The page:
Turntable.fm for music videos: Continuous DJ selection with DJing jukebox TV channels

Businesses and venues quite often have public performing rights, but often lack some good DJ to curate content adapted to their brand or audience

What was Turntable.fm?

Turntable.fm was a social media-driven music streaming service that allowed users to interact with each other in virtual rooms, where they could listen to music and chat. It was founded by Billy Chasen and Seth Goldstein and launched in 2011. In Turntable.fm, users could create their own rooms or join existing ones, where a rotating set of DJs would play songs for the audience. Each room had a specific theme or genre, and users could vote on whether they liked the song being played. DJs would gain points based on the audience's reactions, which could be used to customize their avatar or unlock other features.

Turntable.fm gained significant popularity in the early 2010s, but it faced challenges with licensing issues, competition from other music streaming services, and maintaining user engagement. Due to these struggles, the service was shut down in December 2013. Despite its relatively short lifespan, Turntable.fm was influential in the development of social music experiences online, and its concept inspired similar platforms that followed.

Create a Music TV channel in 2 minutes thanks to automated suggestionsCreate a Music TV channel in 2 minutes thanks to automated suggestions

What are the necessary licenses for performing recorded music in public?

To legally perform recorded music in public, various licenses are required, which usually cover the rights to the musical composition and the sound recording. Here's an overview of the key licenses involved:

Public Performance Rights: These licenses are needed to perform a musical composition (the underlying musical work, including melody, lyrics, and harmony) in public. In the United States, public performance rights are managed by Performing Rights Organizations (PROs) such as ASCAP, BMI, and SESAC. Businesses and venues typically obtain blanket licenses from these organizations to cover the public performance of the music in their catalogs.

Master Use License: This license grants permission to use a specific sound recording (the actual recorded performance of the musical composition). Master use licenses are typically obtained from the record label that owns the rights to the recording or the artist directly if they own their own master rights. This license is particularly relevant when using a recording in movies, TV shows, commercials, or any other audiovisual production.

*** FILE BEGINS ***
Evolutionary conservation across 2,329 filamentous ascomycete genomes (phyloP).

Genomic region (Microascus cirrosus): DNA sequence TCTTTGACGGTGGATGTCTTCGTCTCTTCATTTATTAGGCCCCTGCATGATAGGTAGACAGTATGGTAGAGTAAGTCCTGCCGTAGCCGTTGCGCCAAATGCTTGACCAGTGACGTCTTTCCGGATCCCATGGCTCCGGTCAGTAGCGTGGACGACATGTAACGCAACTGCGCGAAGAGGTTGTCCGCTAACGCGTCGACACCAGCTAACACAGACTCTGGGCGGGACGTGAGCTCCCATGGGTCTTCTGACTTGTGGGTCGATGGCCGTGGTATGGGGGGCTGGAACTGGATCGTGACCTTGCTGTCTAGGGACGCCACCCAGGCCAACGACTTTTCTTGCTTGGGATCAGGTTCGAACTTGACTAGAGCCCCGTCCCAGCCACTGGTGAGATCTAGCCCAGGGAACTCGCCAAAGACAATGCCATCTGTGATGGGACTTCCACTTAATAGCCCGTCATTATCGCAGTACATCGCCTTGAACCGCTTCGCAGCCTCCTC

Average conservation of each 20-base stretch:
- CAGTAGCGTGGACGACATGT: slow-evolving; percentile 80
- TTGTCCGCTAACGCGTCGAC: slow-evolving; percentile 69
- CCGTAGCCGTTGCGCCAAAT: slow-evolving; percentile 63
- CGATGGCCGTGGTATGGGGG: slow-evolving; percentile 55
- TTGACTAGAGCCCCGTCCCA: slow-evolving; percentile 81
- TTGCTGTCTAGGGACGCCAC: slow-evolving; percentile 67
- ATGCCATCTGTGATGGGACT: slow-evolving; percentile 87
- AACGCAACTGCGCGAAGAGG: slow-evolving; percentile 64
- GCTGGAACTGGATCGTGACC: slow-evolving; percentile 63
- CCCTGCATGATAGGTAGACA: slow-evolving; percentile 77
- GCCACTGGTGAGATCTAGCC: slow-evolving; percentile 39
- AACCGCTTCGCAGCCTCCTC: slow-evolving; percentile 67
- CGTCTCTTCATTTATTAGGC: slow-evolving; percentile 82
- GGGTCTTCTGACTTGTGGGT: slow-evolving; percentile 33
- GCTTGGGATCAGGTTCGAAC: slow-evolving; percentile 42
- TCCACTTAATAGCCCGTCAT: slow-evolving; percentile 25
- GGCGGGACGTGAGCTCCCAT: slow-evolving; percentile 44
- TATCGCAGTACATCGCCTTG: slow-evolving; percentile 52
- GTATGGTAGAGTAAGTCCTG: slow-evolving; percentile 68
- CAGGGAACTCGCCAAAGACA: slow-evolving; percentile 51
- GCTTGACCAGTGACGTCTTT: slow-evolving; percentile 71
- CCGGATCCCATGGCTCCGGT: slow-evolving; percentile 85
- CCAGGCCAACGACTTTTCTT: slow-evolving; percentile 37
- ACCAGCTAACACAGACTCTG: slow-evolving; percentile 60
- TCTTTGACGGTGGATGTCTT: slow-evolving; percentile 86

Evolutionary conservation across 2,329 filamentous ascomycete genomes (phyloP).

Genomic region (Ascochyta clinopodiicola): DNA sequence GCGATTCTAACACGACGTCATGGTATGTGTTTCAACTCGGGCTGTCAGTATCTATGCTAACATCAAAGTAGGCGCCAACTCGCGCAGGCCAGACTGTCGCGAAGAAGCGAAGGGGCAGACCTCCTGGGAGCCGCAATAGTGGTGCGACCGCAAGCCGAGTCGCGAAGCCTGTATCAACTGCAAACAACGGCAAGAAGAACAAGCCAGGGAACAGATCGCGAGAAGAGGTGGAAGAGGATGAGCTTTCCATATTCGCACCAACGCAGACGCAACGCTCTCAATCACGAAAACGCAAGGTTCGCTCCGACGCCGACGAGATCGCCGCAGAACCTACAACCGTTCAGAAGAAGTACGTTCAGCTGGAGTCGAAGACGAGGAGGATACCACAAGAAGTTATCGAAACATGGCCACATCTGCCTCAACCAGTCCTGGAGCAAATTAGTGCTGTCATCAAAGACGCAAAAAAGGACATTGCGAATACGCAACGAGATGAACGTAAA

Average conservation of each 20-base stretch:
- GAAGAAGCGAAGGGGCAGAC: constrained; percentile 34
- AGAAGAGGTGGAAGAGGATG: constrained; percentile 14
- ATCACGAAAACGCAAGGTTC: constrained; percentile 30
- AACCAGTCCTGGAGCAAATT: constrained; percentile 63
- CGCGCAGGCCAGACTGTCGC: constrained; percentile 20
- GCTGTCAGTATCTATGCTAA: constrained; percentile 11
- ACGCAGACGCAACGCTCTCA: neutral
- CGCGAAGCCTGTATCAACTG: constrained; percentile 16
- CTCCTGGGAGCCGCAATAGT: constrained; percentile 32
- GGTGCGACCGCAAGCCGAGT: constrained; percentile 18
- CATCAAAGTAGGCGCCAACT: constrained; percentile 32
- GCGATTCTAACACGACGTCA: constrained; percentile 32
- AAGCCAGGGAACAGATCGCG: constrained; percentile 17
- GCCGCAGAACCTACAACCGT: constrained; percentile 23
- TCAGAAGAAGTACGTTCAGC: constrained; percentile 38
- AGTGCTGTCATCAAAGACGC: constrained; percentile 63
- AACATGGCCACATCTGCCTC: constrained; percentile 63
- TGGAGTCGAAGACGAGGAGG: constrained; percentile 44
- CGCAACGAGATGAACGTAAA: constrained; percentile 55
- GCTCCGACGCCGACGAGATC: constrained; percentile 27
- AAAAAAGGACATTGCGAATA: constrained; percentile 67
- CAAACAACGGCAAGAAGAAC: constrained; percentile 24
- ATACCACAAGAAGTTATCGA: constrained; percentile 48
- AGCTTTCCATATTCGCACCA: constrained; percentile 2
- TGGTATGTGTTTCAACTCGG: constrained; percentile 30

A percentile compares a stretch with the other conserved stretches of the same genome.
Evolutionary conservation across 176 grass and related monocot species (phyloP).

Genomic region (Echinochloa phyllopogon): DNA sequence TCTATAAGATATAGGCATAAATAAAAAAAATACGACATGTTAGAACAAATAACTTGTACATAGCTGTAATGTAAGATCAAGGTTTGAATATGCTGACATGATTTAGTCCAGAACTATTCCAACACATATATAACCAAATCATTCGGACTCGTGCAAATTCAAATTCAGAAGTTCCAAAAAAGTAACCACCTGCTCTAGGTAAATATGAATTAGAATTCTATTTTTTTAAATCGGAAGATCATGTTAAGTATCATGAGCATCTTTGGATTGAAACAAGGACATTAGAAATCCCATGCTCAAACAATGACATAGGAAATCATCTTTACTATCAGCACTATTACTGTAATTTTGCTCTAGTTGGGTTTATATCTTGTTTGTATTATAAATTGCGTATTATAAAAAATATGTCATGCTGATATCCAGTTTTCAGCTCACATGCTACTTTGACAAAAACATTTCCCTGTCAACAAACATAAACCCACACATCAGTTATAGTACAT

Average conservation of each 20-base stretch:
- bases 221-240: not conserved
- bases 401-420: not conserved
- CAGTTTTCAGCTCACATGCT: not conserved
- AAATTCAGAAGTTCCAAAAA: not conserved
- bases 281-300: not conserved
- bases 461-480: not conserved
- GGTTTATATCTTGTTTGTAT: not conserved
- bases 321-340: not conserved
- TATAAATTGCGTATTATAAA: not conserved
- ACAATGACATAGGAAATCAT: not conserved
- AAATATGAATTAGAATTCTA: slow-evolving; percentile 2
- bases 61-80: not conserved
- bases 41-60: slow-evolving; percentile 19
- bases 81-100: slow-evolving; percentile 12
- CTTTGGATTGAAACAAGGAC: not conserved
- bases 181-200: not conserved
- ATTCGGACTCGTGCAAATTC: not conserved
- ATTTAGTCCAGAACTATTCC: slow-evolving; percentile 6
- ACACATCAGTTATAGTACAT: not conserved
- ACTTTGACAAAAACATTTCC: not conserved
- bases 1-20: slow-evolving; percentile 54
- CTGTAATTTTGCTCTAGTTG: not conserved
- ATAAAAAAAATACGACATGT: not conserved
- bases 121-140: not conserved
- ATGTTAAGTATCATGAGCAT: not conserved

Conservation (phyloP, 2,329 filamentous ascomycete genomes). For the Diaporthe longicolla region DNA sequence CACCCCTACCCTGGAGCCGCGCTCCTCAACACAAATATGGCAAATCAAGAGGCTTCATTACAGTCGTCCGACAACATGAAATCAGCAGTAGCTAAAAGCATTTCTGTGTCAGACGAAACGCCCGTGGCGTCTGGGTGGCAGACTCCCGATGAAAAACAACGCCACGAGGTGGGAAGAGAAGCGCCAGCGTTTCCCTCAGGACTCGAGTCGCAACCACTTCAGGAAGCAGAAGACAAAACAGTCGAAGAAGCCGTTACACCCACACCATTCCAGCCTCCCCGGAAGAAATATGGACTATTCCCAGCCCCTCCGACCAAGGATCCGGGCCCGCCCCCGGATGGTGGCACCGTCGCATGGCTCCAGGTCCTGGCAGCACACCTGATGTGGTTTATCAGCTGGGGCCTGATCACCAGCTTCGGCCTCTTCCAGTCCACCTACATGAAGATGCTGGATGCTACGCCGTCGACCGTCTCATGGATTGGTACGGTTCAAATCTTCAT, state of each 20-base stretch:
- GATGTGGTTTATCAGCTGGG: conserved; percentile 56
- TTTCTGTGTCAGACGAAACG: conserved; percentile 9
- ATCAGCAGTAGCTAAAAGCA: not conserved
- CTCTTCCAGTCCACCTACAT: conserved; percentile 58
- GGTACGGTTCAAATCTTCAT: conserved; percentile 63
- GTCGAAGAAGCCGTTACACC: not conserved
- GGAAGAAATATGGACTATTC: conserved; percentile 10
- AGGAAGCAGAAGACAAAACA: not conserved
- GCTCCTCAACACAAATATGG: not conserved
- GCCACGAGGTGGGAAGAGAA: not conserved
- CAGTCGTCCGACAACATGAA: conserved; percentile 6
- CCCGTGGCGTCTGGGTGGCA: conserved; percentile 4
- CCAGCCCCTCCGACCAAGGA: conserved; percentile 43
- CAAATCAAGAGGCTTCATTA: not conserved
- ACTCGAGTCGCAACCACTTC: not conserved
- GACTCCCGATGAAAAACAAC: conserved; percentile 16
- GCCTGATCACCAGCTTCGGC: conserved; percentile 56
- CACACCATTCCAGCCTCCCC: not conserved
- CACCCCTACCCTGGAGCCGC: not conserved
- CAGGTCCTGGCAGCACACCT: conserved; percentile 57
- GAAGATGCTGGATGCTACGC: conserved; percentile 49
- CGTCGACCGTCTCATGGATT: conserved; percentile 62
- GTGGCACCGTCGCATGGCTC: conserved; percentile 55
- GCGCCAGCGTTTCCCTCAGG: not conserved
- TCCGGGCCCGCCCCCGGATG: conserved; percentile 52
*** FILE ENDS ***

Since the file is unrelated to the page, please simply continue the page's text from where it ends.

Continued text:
Mechanical License: This license is needed when reproducing and distributing a musical composition (e.g., making copies of a song for sale). In the United States, mechanical licenses are typically managed by the Harry Fox Agency or can be obtained directly from the copyright holder, often the music publisher or the songwriter.

Synchronization License: Also known as a "sync" license, this permits the use of a musical composition in timed synchronization with visual elements, such as in movies, TV shows, commercials, or video games. Sync licenses are typically negotiated directly with the music publisher or the songwriter.

What methods can DJs or music enthusiasts employ to curate music without encountering public performance-related challenges?

DJs and music enthusiasts can adopt several approaches to curate music without facing public performance-related issues. Here are a few suggestions:

Private Listening Sessions: Organize private listening sessions or gatherings with friends and family, where the music is played for a small, closed group rather than a public audience. This typically doesn't require public performance licensing.

Use Royalty-Free Music: Curate playlists using royalty-free music, which can be freely used without obtaining licenses or paying royalties. There are numerous online platforms and libraries that offer royalty-free music in various genres.

Creative Commons Licensed Music: Utilize music released under Creative Commons licenses, which allow for more flexibility in terms of usage, depending on the specific license chosen by the creator. Some licenses may permit public performance without fees, but make sure to carefully review the terms of the chosen license.

Collaborate with Independent Artists: Connect with independent musicians and obtain their permission to use their music in your DJ sets or playlists. This can help build relationships with emerging artists and bypass traditional licensing requirements, as long as you have their consent.

Use Licensed Music Services: For businesses or venues, consider using licensed background music services . These services typically cover the necessary public performance licenses and offer curated playlists and customizable music options.

Focus on Educational or Non-Commercial Settings: If you are involved in music curation for educational purposes or non-commercial events, you may fall under different licensing requirements or exemptions. Check local regulations to understand the specific rules and potential exemptions for educational or non-commercial uses.